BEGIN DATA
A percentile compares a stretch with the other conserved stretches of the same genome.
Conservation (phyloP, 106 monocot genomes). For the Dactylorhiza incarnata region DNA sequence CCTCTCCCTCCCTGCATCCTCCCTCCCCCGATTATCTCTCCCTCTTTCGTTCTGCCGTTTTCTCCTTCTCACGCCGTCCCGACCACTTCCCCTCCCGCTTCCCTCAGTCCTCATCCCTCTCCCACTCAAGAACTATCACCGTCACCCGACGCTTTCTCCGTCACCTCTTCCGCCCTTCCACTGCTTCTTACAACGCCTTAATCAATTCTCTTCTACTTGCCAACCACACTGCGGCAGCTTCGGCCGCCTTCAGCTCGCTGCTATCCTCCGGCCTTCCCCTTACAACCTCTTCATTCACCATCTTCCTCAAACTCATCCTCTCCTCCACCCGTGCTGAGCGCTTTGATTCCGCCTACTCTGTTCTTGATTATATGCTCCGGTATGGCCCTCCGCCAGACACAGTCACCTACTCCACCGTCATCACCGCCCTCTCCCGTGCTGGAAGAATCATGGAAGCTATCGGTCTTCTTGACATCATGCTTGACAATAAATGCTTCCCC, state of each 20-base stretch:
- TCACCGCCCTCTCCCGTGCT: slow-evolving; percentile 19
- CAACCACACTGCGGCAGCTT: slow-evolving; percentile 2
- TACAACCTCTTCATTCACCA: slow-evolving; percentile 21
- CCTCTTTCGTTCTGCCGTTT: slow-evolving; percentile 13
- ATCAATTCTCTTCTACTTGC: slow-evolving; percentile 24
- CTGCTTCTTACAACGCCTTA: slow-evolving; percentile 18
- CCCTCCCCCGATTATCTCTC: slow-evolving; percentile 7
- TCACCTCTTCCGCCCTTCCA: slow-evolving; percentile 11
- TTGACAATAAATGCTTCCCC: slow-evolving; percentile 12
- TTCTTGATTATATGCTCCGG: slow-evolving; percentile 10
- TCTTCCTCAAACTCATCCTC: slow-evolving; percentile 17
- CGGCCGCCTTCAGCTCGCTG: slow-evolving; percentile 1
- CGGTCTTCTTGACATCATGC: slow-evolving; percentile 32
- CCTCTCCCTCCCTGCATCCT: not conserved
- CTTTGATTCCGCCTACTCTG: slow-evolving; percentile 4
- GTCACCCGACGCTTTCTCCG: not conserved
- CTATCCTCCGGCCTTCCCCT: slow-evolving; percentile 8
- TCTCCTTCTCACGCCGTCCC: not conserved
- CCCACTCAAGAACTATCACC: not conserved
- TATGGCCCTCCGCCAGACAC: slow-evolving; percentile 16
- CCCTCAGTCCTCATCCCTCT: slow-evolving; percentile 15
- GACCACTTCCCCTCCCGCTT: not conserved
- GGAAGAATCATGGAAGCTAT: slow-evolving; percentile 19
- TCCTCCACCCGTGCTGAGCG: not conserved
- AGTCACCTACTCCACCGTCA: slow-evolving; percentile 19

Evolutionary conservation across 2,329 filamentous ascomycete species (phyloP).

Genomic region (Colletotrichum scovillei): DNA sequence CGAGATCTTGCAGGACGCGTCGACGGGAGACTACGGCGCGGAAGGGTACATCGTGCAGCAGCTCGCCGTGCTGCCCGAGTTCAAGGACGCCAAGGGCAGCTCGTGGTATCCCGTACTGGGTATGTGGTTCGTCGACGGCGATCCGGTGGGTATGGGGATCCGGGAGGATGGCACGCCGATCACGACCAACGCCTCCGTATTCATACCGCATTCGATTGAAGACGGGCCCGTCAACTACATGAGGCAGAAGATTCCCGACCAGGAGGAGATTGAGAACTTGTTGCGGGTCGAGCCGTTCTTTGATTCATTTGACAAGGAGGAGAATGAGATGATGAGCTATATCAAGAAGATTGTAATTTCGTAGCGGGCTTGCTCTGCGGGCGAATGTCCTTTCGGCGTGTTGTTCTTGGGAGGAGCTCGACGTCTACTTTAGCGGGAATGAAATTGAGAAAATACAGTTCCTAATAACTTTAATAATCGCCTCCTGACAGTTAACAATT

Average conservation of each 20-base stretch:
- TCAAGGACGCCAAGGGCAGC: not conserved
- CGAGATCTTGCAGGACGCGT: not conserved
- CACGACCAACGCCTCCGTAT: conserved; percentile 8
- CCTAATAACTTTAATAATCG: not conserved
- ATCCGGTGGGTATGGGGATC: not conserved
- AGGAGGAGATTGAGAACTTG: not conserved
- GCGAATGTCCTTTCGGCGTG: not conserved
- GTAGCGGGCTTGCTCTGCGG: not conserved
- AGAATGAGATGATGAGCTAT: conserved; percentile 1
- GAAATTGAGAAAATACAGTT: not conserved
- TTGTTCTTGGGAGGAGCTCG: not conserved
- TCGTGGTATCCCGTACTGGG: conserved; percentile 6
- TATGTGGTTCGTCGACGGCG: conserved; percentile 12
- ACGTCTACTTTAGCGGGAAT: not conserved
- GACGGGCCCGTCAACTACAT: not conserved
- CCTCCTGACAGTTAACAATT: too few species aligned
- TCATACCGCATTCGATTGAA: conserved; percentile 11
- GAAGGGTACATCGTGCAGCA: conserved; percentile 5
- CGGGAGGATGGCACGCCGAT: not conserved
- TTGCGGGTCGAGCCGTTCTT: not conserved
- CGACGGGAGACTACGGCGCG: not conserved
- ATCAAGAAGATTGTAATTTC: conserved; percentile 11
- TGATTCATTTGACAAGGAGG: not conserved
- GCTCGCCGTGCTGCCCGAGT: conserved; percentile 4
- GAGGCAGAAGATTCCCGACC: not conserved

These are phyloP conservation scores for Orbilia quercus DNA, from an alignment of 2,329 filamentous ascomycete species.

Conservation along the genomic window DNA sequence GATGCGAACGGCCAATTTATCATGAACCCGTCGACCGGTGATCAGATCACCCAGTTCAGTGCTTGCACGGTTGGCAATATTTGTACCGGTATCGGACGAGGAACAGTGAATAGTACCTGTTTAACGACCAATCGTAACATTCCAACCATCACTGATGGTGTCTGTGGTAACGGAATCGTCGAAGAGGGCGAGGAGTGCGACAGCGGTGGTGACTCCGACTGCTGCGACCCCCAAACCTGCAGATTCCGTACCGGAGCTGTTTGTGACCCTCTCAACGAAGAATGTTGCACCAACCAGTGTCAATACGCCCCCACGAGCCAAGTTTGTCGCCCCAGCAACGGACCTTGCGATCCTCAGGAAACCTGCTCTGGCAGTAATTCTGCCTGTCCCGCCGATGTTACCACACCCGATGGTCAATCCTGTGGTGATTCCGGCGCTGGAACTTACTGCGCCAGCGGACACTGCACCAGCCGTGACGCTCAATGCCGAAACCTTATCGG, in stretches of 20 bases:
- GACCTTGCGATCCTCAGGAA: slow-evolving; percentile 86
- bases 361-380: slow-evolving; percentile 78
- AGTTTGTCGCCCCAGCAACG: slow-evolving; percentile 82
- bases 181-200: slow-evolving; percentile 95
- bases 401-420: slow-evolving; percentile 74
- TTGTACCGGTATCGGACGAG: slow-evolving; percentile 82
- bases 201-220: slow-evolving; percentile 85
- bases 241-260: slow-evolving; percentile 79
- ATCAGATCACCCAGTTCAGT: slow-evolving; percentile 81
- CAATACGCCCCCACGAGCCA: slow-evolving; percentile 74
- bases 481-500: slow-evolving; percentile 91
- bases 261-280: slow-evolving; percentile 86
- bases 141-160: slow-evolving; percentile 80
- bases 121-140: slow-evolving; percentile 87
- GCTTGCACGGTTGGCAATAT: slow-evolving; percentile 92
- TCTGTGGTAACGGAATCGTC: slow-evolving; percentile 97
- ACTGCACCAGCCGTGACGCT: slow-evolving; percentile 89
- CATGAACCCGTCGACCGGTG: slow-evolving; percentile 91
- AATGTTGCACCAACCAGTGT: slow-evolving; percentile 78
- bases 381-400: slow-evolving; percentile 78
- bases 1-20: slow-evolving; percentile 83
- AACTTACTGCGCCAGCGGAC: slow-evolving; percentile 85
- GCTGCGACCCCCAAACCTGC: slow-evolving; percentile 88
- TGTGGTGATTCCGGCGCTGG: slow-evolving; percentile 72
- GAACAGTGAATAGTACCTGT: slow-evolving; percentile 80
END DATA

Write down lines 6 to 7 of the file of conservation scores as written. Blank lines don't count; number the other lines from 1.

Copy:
- CCTCTTTCGTTCTGCCGTTT: slow-evolving; percentile 13
- ATCAATTCTCTTCTACTTGC: slow-evolving; percentile 24